FCI STANDARD No 146
ORIGIN: Southern Africa. Standard supplied by the Kennel Union of Southern Africa and the Zimbabwe Kennel Club.
DATE OF PUBLICATION OF THE ORIGINAL VALID STANDARD: 10. 12. 1996.
UTILIZATION: The Rhodesian Ridgeback is still used to hunt game in many parts of the world, but is especially prized as watch-dog and family pet.
CLASSIFICATION F.C.I.: Group 6 - Scenthounds and related breeds. Section 3 - Related breeds. Without working trial.
BRIEF HISTORICAL SUMMARY: The Rhodesian Ridgeback is presently the only registered breed indigenous to southern Africa. Its forbears can be traced to the Cape Colony of Southern Africa, where they crossed with the early pioneer’s dogs and the semi-domesticated, ridged Hottentot hunting dogs. Hunting mainly in groups of two or three, the original function of the Rhodesian Ridgeback or Lion dog was to track game, especially lion, and, with great agility, keep it at bay until the arrival of the hunter.
The original standard, which was drafted by F.R.Barnes, in Bulawayo, Rhodesia, in 1922, was based on that of the Dalmatian and was approved by the South African Kennel Union in 1926.
GENERAL APPEARANCE: The Rhodesian Ridgeback should represent a well balanced, strong, muscular, agile and active dog, symmetrical in outline, and capable of great endurance with a fair amount of speed. The emphasis is on kumbasiagility, elegance and soundness with no tendency towards massiveness. The peculiarity of the breed is the ridge on the back, which is formed by the hair growing in the opposite direction to the rest of the coat. The ridge is the escutcheon of the breed. The ridge must be clearly defined, symmetrical and tapering towards the haunch. It must start immediately behind the shoulders and continue to the hip (haunches) bones. The ridge must contain only two crowns, identical and opposite each other. The lower edges of the crowns must not extend further down the ridge than one-third of its length. A good average width of the ridge is 5cm (2”).
BEHAVIOR / TEMPERAMENT: Dignified, intelligent, aloof with strangers, but showing no aggression or shyness.
HEAD. Scull: Should be of a hair length (width of head between ears, distance from occiput to stop, stop to end of nose, should be equal), flat and broad between the ears; the head should be free from wrinkles when in repose. Stop: The stop should be reasonably well defined and not in one straight line from the nose to the occipital bone. Nose: The nose should be black or brown. A black nose should be accompanied by dark eyes, a brown nose by amber eyes. Muzzle: The muzzle should be long, deep and powerful. Lips: The lips should be clean, closely fitting the jaws. Jaws/Teeth: Jaws strong, with a perfect and complete scissor bite, i.e. the upper teeth closely overlapping the lower teeth and set square to the jaws. The teeth must be well developed, especially the canines or holders. Cheeks: Cheeks should be clean. Eyes: Should be moderately well apart, round, bright and sparkling, with intelligent expression, their color harmonising with the color of the coat. Ears: Should be set rather high, of medium size, rather wide at base, and gradually tapering to a rounded point. They should be carried close to the head.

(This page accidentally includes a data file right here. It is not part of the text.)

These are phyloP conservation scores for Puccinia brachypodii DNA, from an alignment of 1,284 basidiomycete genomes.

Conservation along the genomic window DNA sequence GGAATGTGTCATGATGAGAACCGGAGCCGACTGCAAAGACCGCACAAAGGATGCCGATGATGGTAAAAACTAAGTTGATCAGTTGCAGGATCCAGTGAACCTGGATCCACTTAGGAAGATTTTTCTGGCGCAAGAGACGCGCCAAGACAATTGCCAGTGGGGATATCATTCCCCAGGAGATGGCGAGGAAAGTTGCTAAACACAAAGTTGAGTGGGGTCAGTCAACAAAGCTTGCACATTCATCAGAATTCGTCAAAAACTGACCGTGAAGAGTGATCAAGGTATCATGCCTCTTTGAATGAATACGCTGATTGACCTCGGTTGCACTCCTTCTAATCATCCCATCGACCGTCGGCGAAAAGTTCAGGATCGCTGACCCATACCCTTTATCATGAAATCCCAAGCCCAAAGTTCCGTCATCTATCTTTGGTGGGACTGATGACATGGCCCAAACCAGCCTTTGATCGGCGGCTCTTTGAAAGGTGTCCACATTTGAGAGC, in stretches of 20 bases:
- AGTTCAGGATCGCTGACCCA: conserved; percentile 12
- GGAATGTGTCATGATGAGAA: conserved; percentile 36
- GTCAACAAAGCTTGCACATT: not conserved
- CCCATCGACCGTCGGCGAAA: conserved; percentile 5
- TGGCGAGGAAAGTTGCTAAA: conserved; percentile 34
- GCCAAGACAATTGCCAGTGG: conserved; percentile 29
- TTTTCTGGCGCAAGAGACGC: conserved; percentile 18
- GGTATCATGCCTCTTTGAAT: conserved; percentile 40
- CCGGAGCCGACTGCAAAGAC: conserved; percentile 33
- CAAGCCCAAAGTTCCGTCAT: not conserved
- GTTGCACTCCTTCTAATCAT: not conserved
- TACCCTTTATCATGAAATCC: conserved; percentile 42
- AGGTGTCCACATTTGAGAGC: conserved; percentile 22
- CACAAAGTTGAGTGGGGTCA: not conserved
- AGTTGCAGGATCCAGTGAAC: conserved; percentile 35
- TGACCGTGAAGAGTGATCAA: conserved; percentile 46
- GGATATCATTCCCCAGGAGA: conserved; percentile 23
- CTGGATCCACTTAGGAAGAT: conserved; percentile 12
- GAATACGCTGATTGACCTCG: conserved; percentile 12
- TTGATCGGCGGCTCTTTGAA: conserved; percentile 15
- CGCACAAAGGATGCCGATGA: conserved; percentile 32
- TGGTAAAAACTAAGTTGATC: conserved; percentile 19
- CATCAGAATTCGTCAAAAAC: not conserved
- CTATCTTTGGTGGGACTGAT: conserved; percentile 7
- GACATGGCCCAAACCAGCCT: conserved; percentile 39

NECK: Should be fairly long, strong and free from throatiness.
BODY. Back: Powerful. Loins: Strong, muscular and slightly arched. Chest: Should not be too wide, but very deep and capacious; the brisket should reach to the elbow. Forechest should be visible when viewed from the side. Ribs moderately well sprung, never rounded like barrel-hoops.
TAIL: Should be strong at the root and gradually tapering towards the end, free form coarseness. It should be of moderate length. It should not be attached too high nor too low, and should be carried with a slight curve upwards, never curled.
LIMBS. Forequarters: The forelegs should be perfectly straight, strong and well boned, with the elbows close to the body. When viewed from the side, the forelegs should be wider than viewed from the front. Shoulders: The shoulders should be sloping, clean and muscular. Pastern: Should be strong with light spring.
Hindquarters: In the hind legs the muscles should be clean and well defined. Stifle: Good turn of stifle. Hock: Strong, well let down.
FEET: The feet should be compact and round, with well arched toes and tough, elastic pads, protected by hair between the toes and pads.
GAIT/MOVEMENT: Straight forward, free and active.
COAT. Hair: Should be short and dense, sleek and glossy in appearance, but neither woolly nor silky. Color: Light wheaten to red wheaten. A little white on the chest and toes is permissible, but excessive white hairs here, on belly, or above toes is undesirable. A dark muzzle and ears permissible. Excessive black hairs throughout the coat are highly undesirable.
SIZE AND WEIGHT. Height at withers: Dogs: 63-69 cm (25” -27”). Bitches: 61-66 cm (24” -26”). Weight: Dogs : 36,5 kg (80 lbs). Bitches: 32 kg (70 lbs).
FAULTS: Any departure from the foregoing points should be considered a fault and the seriousness with which the fault should be regarded should be in exact proportion to its degree.
N.B.: Male animals should have two apparently normal testicles fully descended into the scrotum. Only functionally and clinically healthy dogs, with breed typical conformation should be used for breeding.